When patients need a kidney transplant, they will have to complete five to seven eight-hour dialysis sessions per week until they are up for a transplant. If a patient is then fortunate enough to receive a kidney, the person then has to hope that the body will not reject the kidney. In order to combat potential rejection, patients have to take some medications. Despite the aid of this post-transplant treatment, the body still rejects the kidney in a lot of cases. This can lead to being put back on dialysis and hoping for another kidney to come around. While in many cases, rejection occurs despite the best efforts of patients and doctors, it often happens because of one misstep in the process: the patient does not take the medication. Imagine that. Your life is on the line. You will have to revert back to hours on dialysis. All you have to do to significantly improve your odds is take your pills, and you don’t. Unfortunately, the reality is it’s in human nature to make self-sabotaging decisions. This sentiment was taken from Jordan Peterson’s “12 Rules of Life.” After running through the dialysis example, Peterson writes that we are also far more likely to give our pets their necessary prescriptions than ourselves. While it’s nice that we show so much care for our pets, it’s alarming to see how little we care for ourselves. Seeing as this is a common cause of problems for people, Peterson made his second rule of life: Treat yourself like someone you are responsible for helping.

I have definitely suffered from self-sabotage throughout my years. Throughout high school, I was always determined to become a great basketball player for my high school team. I quit running and tennis to put all my time into school and basketball. With these big plans in mind, I planned out in my mind how I would transform into a better player. I knew I would need to play Amateur Athletic Union (AAU), lift weights, train daily, etc. I was confident that I would take those steps and then change my trajectory as a player. However, whenever the time to put in work came around, I found myself in my bed watching a TV show or eating whatever treat I could get my hands on. Instead of putting in actual work, I just lived with the hope that it would all come together some way or another. Well, unfortunately for me, my 135 pound frame in high school did not exactly spark fear in my opponent’s eyes. While I wanted to be a better player so badly, I did not care to address my habits and decisions. I just did what felt comfortable and ended up making minimal progress throughout the years because of it. Ultimately, I did not treat myself with the level of care or respect I owed to myself or my family and friends. While this is a fairly unimportant example, this commitment to yourself becomes more and more important as you age. As college students, our ability to be disciplined and make the right decisions for the sake of things like our health or work will soon affect far more people than just ourselves. Most students are 18 to 22. The average age of a first-time parent is just below 30. In the next five to 10 years, many of us will have families we need to provide for and tend to in a myriad of ways. It sounds bleak, but if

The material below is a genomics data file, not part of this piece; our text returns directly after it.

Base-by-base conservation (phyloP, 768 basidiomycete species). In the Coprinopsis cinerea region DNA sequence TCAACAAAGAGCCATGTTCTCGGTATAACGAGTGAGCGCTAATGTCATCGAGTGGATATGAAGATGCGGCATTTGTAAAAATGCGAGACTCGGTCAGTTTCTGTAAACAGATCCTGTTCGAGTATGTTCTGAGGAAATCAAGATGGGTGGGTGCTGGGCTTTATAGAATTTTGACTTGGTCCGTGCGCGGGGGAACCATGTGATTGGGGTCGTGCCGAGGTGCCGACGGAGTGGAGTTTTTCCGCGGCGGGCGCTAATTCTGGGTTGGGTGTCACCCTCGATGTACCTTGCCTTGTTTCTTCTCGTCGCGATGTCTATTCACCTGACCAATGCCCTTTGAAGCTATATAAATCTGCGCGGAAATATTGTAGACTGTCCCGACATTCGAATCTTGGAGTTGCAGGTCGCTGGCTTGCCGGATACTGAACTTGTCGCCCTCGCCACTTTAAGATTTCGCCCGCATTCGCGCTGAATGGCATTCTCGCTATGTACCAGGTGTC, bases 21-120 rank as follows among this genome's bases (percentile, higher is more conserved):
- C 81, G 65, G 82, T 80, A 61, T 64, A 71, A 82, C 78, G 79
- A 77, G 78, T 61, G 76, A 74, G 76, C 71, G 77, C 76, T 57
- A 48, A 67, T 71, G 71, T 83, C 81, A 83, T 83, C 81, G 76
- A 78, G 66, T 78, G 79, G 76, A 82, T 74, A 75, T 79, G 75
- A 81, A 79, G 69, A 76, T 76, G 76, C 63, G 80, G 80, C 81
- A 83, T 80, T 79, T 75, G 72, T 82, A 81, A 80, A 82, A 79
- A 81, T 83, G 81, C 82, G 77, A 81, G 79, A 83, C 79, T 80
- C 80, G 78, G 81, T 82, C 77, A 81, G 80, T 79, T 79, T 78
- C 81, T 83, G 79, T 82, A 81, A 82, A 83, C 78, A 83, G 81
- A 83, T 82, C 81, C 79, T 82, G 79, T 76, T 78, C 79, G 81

you continue eating donuts and drinking like a fish, you may not be there long for your kids or significant other when they need you. If you don’t discipline yourself and work hard in your professional life, you can find yourself without a good paying job to give your family what they need. In addition, if you’re acting in such an undisciplined manner forever, how do you think your future kids’ work ethic or discipline will look? It’s wild to think about now, but these examples really will come into play in the near future and show why it is absolutely crucial to treat yourself with care. In reality, it is actually selfish to do otherwise because of the effect it can have on those closest to you. Similar to being instructed to put your oxygen mask on first before helping others on a plane, you must address your problems first so you can then help others. With that said, this is a process that will never be perfected, but starting now will put you ahead of schedule for your loved ones when the time comes to have bigger responsibilities. So, when you’re making one of many decisions today, think about what you’d want your closest friend to do and simply do that. Mikey Colgan is a sophomore from Boston, Massachusetts, studying finance and Applied and Computational Mathematics and Statistics (ACMS). He is an avid college basketball fan and resides in Morrissey Hall. He can be reached at or @Mikeycolgs15 on Twitter. The views expressed in this column are those of the author and not necessarily those of The Observer.


The observer | Wednesday, April 13, 2022 |

Spring in the halls of Saint Mary’s Madeline Law Trivial Matters